Biodiversity is being lost at an unprecedented rate, and resources for conservation efforts are limited. This is particularly problematic in the Great Plains of North America, where land-cover conversion for agriculture and energy production has reduced habitat for many species. In the U.S. portion of the Great Plains, a growing human population and a concomitant increasing need for food, fiber, and energy have caused landscape transformations that have resulted in over 700 vertebrate species currently being listed by state and federal conservation agencies as being at-risk in this region. Conservation efforts for such a large number of species will be most efficient when applied to areas with large numbers of these species, but such areas have never before been identified. We overlaid range maps created by the U.S. Geological Survey's Gap Analysis Program for terrestrial vertebrate species to identify hotspots of high concentrations of U.S. state-defined Species of Greatest Conservation Need (SGCN; species that have identified as being rare or otherwise vulnerable enough to warrant conservation action in a given state) in the short- and mixed-grass prairie ecoregions of the southern and central Great Plains of the United States. We identified hotspots for species currently listed as SGCN as well as those pending designation, and a combined (current and pending) group. We then used data from the U.S. Geological Survey's Protected Areas Database on land ownership and from the U.S. Department of Agriculture's National Agricultural Statistics Service on land use/land cover to quantify the types of land ownership and land use/land cover types in hotspots to give land managers necessary information to address conservation of at-risk species in the Great Plains. Sufficient data were present for examination of 289 at-risk terrestrial vertebrate species. Hotspots of these species were located mostly on state- or federally-managed land in eastern New Mexico, Colorado, and west Texas. The current hottest hotspots were associated with areas with more natural/less anthropogenic forms of land use/land cover; areas with the lowest numbers of SGCNs had proportionately more cropland and less grassland than did hotspots. Identifying regional hotspots of at-risk biodiversity, and describing land use/land cover features associated with such areas, offers an opportunity to take a multi-species approach in more precisely establishing areas of conservation concern in the U.S.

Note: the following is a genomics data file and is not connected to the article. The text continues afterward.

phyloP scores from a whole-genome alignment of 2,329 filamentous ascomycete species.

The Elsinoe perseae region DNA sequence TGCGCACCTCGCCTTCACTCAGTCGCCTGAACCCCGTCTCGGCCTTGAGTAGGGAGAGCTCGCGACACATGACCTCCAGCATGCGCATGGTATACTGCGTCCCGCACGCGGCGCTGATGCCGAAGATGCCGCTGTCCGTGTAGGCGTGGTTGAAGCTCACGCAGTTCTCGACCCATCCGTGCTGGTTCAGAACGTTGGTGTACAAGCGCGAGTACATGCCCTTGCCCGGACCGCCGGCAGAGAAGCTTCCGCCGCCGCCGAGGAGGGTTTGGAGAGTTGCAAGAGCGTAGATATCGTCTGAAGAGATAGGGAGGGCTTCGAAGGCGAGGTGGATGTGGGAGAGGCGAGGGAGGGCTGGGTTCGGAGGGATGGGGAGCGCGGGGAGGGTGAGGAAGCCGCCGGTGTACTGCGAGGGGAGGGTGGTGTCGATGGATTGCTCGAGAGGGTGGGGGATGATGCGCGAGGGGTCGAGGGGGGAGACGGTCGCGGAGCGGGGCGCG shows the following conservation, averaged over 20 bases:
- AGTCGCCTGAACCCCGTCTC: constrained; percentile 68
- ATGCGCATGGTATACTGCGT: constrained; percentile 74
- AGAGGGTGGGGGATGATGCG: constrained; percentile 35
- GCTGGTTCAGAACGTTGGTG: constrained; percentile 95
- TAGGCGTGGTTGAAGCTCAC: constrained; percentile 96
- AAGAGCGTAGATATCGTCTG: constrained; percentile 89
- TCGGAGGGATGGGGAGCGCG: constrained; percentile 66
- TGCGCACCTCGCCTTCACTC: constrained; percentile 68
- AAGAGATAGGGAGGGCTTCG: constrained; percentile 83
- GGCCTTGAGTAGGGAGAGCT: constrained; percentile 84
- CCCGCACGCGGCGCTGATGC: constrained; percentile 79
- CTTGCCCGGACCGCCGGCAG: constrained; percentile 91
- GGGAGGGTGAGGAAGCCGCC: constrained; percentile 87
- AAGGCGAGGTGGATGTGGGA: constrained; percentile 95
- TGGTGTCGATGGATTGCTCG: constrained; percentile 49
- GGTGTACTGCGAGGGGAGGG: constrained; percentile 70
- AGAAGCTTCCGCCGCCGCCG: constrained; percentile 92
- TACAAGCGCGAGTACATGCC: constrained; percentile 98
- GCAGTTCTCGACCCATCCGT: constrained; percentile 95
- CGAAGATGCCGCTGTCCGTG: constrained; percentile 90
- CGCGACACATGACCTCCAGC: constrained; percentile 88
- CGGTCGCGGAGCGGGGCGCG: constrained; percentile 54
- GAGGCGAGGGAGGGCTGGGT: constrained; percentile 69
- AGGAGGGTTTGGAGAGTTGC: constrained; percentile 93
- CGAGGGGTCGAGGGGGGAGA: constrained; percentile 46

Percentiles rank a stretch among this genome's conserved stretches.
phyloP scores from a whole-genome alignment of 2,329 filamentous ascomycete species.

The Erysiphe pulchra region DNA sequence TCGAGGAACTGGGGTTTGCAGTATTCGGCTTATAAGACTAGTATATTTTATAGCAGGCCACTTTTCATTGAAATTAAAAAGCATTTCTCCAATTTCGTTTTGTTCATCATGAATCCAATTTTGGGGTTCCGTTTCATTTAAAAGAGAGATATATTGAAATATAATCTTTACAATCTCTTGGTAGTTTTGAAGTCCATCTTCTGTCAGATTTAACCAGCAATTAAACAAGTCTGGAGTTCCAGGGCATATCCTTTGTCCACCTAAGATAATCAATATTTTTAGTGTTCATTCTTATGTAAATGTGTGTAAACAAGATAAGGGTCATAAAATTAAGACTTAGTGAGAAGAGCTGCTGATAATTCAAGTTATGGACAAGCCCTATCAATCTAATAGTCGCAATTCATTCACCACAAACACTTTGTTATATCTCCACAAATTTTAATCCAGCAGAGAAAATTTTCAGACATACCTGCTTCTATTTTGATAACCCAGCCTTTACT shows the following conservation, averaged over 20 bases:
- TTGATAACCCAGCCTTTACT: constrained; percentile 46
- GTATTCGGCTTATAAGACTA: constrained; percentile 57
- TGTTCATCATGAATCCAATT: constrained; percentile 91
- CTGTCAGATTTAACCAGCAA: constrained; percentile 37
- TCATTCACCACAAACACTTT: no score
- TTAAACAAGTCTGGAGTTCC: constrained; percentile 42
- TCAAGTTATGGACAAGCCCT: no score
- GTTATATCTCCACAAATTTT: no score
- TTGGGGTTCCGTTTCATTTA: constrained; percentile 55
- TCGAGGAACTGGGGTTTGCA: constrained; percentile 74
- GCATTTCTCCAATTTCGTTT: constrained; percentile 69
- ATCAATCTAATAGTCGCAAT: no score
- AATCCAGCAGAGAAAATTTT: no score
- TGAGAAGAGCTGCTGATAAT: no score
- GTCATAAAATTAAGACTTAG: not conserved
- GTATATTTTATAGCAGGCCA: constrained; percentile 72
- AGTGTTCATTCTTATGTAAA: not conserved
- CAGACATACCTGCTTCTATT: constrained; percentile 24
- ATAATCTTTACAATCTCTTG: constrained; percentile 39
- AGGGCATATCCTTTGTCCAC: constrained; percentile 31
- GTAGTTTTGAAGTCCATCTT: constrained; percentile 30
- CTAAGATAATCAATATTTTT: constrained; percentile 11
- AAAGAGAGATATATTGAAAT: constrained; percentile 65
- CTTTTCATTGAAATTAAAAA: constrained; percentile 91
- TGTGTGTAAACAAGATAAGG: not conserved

- Land ownership
- Land use/Land cover
- Species of greatest conservation need